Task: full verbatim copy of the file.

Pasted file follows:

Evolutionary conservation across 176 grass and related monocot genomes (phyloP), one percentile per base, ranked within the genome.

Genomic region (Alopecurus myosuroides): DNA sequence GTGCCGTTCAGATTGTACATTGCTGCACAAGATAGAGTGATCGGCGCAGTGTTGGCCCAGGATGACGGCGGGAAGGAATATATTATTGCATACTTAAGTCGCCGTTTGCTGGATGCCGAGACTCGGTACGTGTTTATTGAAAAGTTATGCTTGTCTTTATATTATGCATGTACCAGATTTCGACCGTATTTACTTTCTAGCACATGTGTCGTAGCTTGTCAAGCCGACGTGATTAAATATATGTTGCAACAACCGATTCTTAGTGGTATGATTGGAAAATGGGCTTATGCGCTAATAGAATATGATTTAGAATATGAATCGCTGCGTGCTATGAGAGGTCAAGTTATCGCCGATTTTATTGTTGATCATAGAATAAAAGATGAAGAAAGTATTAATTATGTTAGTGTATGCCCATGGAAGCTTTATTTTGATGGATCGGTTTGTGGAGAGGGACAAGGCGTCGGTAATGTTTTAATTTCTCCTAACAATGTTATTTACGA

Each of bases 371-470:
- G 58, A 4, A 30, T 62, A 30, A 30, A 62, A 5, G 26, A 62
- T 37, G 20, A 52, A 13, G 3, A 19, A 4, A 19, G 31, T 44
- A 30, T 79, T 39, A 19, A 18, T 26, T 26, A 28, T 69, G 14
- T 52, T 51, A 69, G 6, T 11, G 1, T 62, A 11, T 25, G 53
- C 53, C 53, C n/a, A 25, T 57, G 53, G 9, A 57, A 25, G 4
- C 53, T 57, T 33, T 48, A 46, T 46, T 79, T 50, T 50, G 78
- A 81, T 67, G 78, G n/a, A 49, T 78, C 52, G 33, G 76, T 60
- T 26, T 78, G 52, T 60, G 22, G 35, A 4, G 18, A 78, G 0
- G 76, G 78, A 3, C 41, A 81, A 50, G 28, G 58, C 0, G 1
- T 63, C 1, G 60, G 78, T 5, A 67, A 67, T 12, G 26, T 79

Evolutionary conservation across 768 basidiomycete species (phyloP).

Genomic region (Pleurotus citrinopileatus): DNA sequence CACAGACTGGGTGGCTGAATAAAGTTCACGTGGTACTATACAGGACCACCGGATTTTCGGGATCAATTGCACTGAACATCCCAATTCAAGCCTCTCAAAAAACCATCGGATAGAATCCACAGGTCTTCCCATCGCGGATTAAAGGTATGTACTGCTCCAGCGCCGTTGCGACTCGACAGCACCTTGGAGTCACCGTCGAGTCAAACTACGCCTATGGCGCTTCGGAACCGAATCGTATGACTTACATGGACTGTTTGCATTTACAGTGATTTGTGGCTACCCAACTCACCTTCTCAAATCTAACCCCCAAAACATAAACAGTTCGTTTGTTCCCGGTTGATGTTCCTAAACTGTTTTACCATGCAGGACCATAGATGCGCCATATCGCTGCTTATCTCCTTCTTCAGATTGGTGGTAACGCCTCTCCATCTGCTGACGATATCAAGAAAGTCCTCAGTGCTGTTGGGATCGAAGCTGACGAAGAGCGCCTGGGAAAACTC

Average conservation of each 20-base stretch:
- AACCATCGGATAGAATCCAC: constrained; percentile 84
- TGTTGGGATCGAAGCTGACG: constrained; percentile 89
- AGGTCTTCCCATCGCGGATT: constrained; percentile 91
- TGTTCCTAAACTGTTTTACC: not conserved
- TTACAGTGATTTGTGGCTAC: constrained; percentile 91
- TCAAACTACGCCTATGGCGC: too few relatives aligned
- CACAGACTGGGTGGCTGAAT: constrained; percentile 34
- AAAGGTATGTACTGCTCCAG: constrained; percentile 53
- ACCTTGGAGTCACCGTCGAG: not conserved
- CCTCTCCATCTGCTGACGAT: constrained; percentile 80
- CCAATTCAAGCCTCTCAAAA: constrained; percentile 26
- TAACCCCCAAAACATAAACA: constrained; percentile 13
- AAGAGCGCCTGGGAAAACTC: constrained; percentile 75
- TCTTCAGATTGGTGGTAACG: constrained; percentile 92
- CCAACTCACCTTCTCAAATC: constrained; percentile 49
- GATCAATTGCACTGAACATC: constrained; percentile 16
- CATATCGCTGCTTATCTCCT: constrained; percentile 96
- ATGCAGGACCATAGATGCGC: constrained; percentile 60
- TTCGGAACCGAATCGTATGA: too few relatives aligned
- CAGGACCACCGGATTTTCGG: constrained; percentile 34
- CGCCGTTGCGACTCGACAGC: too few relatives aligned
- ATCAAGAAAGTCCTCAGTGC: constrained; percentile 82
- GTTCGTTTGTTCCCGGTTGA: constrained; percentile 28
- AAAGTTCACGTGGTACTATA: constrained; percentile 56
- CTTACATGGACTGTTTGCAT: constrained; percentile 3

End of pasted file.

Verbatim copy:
Evolutionary conservation across 176 grass and related monocot genomes (phyloP), one percentile per base, ranked within the genome.

Genomic region (Alopecurus myosuroides): DNA sequence GTGCCGTTCAGATTGTACATTGCTGCACAAGATAGAGTGATCGGCGCAGTGTTGGCCCAGGATGACGGCGGGAAGGAATATATTATTGCATACTTAAGTCGCCGTTTGCTGGATGCCGAGACTCGGTACGTGTTTATTGAAAAGTTATGCTTGTCTTTATATTATGCATGTACCAGATTTCGACCGTATTTACTTTCTAGCACATGTGTCGTAGCTTGTCAAGCCGACGTGATTAAATATATGTTGCAACAACCGATTCTTAGTGGTATGATTGGAAAATGGGCTTATGCGCTAATAGAATATGATTTAGAATATGAATCGCTGCGTGCTATGAGAGGTCAAGTTATCGCCGATTTTATTGTTGATCATAGAATAAAAGATGAAGAAAGTATTAATTATGTTAGTGTATGCCCATGGAAGCTTTATTTTGATGGATCGGTTTGTGGAGAGGGACAAGGCGTCGGTAATGTTTTAATTTCTCCTAACAATGTTATTTACGA

Each of bases 371-470:
- G 58, A 4, A 30, T 62, A 30, A 30, A 62, A 5, G 26, A 62
- T 37, G 20, A 52, A 13, G 3, A 19, A 4, A 19, G 31, T 44
- A 30, T 79, T 39, A 19, A 18, T 26, T 26, A 28, T 69, G 14
- T 52, T 51, A 69, G 6, T 11, G 1, T 62, A 11, T 25, G 53
- C 53, C 53, C n/a, A 25, T 57, G 53, G 9, A 57, A 25, G 4
- C 53, T 57, T 33, T 48, A 46, T 46, T 79, T 50, T 50, G 78
- A 81, T 67, G 78, G n/a, A 49, T 78, C 52, G 33, G 76, T 60
- T 26, T 78, G 52, T 60, G 22, G 35, A 4, G 18, A 78, G 0
- G 76, G 78, A 3, C 41, A 81, A 50, G 28, G 58, C 0, G 1
- T 63, C 1, G 60, G 78, T 5, A 67, A 67, T 12, G 26, T 79

Evolutionary conservation across 768 basidiomycete species (phyloP).

Genomic region (Pleurotus citrinopileatus): DNA sequence CACAGACTGGGTGGCTGAATAAAGTTCACGTGGTACTATACAGGACCACCGGATTTTCGGGATCAATTGCACTGAACATCCCAATTCAAGCCTCTCAAAAAACCATCGGATAGAATCCACAGGTCTTCCCATCGCGGATTAAAGGTATGTACTGCTCCAGCGCCGTTGCGACTCGACAGCACCTTGGAGTCACCGTCGAGTCAAACTACGCCTATGGCGCTTCGGAACCGAATCGTATGACTTACATGGACTGTTTGCATTTACAGTGATTTGTGGCTACCCAACTCACCTTCTCAAATCTAACCCCCAAAACATAAACAGTTCGTTTGTTCCCGGTTGATGTTCCTAAACTGTTTTACCATGCAGGACCATAGATGCGCCATATCGCTGCTTATCTCCTTCTTCAGATTGGTGGTAACGCCTCTCCATCTGCTGACGATATCAAGAAAGTCCTCAGTGCTGTTGGGATCGAAGCTGACGAAGAGCGCCTGGGAAAACTC

Average conservation of each 20-base stretch:
- AACCATCGGATAGAATCCAC: constrained; percentile 84
- TGTTGGGATCGAAGCTGACG: constrained; percentile 89
- AGGTCTTCCCATCGCGGATT: constrained; percentile 91
- TGTTCCTAAACTGTTTTACC: not conserved
- TTACAGTGATTTGTGGCTAC: constrained; percentile 91
- TCAAACTACGCCTATGGCGC: too few relatives aligned
- CACAGACTGGGTGGCTGAAT: constrained; percentile 34
- AAAGGTATGTACTGCTCCAG: constrained; percentile 53
- ACCTTGGAGTCACCGTCGAG: not conserved
- CCTCTCCATCTGCTGACGAT: constrained; percentile 80
- CCAATTCAAGCCTCTCAAAA: constrained; percentile 26
- TAACCCCCAAAACATAAACA: constrained; percentile 13
- AAGAGCGCCTGGGAAAACTC: constrained; percentile 75
- TCTTCAGATTGGTGGTAACG: constrained; percentile 92
- CCAACTCACCTTCTCAAATC: constrained; percentile 49
- GATCAATTGCACTGAACATC: constrained; percentile 16
- CATATCGCTGCTTATCTCCT: constrained; percentile 96
- ATGCAGGACCATAGATGCGC: constrained; percentile 60
- TTCGGAACCGAATCGTATGA: too few relatives aligned
- CAGGACCACCGGATTTTCGG: constrained; percentile 34
- CGCCGTTGCGACTCGACAGC: too few relatives aligned
- ATCAAGAAAGTCCTCAGTGC: constrained; percentile 82
- GTTCGTTTGTTCCCGGTTGA: constrained; percentile 28
- AAAGTTCACGTGGTACTATA: constrained; percentile 56
- CTTACATGGACTGTTTGCAT: constrained; percentile 3